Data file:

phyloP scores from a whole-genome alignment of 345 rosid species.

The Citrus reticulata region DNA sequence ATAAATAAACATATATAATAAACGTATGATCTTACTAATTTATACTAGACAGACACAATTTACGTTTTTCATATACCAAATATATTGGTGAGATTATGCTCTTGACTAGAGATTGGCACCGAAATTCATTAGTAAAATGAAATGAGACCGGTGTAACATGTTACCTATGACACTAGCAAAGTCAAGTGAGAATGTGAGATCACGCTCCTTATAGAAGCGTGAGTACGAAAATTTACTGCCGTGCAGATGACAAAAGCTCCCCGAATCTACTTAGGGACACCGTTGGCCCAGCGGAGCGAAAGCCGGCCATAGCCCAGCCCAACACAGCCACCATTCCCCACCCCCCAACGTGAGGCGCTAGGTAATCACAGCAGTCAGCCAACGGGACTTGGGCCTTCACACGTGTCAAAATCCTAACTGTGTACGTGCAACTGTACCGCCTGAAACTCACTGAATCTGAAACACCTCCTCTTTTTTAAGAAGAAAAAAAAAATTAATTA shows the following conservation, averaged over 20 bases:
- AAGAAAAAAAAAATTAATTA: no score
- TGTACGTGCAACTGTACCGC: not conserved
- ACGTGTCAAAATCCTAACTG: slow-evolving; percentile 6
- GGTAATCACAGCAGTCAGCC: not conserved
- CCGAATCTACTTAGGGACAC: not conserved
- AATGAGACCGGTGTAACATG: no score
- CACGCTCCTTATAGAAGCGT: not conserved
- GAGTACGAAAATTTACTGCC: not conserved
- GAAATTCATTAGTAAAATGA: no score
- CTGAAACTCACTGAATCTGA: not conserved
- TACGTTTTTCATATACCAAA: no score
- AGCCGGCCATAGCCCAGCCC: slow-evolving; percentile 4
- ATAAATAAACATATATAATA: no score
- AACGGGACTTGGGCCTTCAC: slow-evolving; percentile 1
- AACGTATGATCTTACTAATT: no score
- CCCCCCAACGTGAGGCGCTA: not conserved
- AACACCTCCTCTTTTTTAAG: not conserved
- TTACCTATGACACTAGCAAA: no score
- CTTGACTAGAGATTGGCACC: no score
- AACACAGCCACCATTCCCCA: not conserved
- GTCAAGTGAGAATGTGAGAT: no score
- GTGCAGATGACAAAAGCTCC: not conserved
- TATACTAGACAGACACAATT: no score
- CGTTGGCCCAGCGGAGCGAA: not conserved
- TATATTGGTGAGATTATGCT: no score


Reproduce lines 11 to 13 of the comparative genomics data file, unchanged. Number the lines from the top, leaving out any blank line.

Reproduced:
- GAAATTCATTAGTAAAATGA: no score
- CTGAAACTCACTGAATCTGA: not conserved
- TACGTTTTTCATATACCAAA: no score